Fawn Fitter knew it was not just another bad day at the office. She was doing what she loved — writing about careers for major publications. She didn’t have a horrible boss to answer to; as a freelancer, she called the shots. She didn’t even have to show up. Still there came a day when she was barely able to make a phone call. Her depression lasted for months.
With her own capacity for weaving events into words, along with psychotherapy, and “vitamin Z,” she eventually pulled out of it. But Fitter didn’t just recover. She realized her own experience must be multiplied by millions and wrote a guide to coping with depression on the job.
“The workplace doesn’t wait for depression to go away,” say Fitter and coauthor, management consultant-psychotherapist Beth Gulas. The team talk about how to hold on to your job when you know you’re not performing and you’re terrified that getting help will not only get you fired anyway but make you unemployable in the future.
- First determine whether you are in fact depressed. In the office depression manifests as problems with concentration and memory; difficulty processing information in general; irritability or, conversely, apathy; feeling slowed down or, conversely, restless. “You can’t hide depression,” says Fitter. “People notice,” adds Gulas, “but they don’t talk about it, making it even more of an untouchable topic than it already is.”
- If you are depressed, you need to ask yourself whether your job is contributing to your depression and plan how to deal with that. Ask yourself, “Am I having a bad day or am I having a bad job? Are the conditions that bother me temporary or permanent?”
Every job evolves and changes; you may have outgrown the job or vice versa. Mounting stress culminating in depression could be an indicator that you need to move on.
- You have to ask yourself whether depression is affecting your ability to do your job, and how to deal with that.
- Whatever other steps you take, you must depression-proof your daily work life.
- Interact with coworkers in small ways. Do not give in to the temptation to isolate yourself. The less visible you are, the more you jeopardize your job.
- Do not attempt to carry conversations; ask questions instead. If necessary, write them out before meetings.
- Even if you feel overwhelmed, behave as though you feel fine. You will have an easier time if you play the part of a competent person.
- Pay attention to your appearance. Make a special effort to look good.
- Take care of yourself so you have the strength to cope. Avoid changes in your daily routine; do not consider transfers to another job or city.
- Cut back on your responsibilities as much as you can; at least don’t add on new ones. Can you get a temporary assistant? Can you telecommute two days a week? Seek your supervisor’s cooperation, lest your absence draw attention to changes in your behavior.
- Make room for yourself in your schedule. Take 10 minutes at lunch just to go outside and breathe. Or take a short walk.
- Hold yourself together. A crying jag may make you feel better, but it can disconcert your coworkers. If you burst into tears, go to a private place to compose yourself.
- Get help. “You have a life-threatening illness, and you need to see a doctor,” says Fitter. You can see a doctor independently or through your company’s employee assistance plan. “If you have concerns about going inside, then go independently. It’s unlikely your boss or your co-workers will ever have access to your records,” says Fitter.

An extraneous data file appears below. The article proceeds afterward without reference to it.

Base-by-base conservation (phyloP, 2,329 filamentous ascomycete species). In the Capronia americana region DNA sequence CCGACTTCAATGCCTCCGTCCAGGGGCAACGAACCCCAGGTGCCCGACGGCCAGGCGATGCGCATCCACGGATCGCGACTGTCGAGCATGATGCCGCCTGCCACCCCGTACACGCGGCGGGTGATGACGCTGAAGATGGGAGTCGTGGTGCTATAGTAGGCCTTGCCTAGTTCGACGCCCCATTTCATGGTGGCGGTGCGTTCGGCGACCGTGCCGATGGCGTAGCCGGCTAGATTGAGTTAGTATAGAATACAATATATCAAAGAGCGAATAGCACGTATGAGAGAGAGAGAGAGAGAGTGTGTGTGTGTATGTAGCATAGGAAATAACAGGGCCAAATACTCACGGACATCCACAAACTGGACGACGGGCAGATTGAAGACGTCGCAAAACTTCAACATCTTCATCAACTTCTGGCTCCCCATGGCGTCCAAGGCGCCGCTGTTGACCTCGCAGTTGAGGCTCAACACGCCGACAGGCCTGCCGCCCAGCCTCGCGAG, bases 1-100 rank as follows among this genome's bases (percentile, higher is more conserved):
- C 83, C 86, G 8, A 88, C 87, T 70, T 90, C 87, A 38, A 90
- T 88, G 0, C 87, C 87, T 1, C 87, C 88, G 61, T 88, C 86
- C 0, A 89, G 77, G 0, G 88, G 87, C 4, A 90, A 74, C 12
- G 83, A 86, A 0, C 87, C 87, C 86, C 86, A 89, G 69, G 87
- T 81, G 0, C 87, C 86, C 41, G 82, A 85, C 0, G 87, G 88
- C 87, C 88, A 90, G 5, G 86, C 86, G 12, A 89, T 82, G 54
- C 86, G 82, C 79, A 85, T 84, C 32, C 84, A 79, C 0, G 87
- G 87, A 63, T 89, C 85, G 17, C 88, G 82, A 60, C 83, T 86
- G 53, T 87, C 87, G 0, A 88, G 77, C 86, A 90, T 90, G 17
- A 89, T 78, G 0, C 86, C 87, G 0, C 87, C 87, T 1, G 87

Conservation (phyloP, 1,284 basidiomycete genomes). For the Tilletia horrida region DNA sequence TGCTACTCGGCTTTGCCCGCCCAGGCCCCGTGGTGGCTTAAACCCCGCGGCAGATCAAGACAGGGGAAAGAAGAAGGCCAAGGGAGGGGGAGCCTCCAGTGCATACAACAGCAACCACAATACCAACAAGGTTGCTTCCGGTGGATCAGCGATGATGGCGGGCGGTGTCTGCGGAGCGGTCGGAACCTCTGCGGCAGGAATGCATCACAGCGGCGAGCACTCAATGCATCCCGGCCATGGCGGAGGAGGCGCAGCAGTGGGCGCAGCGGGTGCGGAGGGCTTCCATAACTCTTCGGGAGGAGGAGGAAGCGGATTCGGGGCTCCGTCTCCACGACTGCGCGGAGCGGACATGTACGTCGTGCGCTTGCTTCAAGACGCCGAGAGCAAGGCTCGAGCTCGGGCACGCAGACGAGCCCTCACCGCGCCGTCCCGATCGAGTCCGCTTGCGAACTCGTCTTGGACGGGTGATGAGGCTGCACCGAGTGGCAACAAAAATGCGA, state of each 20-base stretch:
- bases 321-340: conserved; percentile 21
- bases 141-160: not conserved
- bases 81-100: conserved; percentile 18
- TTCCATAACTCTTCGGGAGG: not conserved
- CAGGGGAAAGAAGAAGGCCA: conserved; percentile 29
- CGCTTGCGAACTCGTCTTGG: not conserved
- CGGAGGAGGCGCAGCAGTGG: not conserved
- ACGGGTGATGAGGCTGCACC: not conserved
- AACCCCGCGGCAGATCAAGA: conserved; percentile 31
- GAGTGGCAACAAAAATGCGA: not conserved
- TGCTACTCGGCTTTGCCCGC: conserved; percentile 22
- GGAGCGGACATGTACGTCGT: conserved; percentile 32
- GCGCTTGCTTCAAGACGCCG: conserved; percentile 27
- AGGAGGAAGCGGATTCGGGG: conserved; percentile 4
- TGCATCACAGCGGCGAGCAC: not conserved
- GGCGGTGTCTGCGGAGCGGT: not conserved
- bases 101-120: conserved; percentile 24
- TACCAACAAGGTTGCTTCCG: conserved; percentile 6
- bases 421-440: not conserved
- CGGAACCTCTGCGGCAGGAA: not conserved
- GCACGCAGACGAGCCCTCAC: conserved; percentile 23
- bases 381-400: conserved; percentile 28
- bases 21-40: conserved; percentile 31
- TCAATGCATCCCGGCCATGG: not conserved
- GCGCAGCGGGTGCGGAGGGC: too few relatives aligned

- Because depression is still widely misunderstood, think twice before you tell anyone you’re struggling with it. Whether you tell anyone is, unfortunately, a personal decision based on your job requirements, your boss, your coworkers, the company environment, and your condition and its predictability.
What if you need time off, or a rearrangement of responsibilities? And how much do you tell? You also have to conduct a personal inventory and determine who is trustworthy. Gulas cites the example of a woman who told two coworkers she was nearly immobilized by depression, but didn’t want to tell her boss. On their own they took on extra responsibilities and provided a benevolent cover-up for months for their colleague.
The existence of so many variables makes it difficult for employers to establish guidelines for such situations, says Kim MacDonald-Wilson, a research specialist at the Center for Psychiatric Rehabilitation at Boston University. “It’s a concern even if you think you’re in a supportive workplace,” she adds. “You may be looked at differently; there may be questions about your competence, just by virtue of having a psychiatric condition.”
- Know what your rights are. There is only one circumstance under which you must disclose that you have a disorder: if you are asking for a job accommodation under the American with Disabilities Act.
In that case, your employer may not discriminate against you, must provide certain kinds of help you may need to perform your job well, whether time off or a flexible schedule. But you don’t even have to specify that the condition is depression. Says Fitter, “You can say, ‘I am suffering from a medical condition that makes me tired and unable to focus at the end of the day, so I would like to shift my schedule to an early shift.'”
- Whenever you discuss your depression, first state your strengths and what you can do. Be specific about what accommodations might help.
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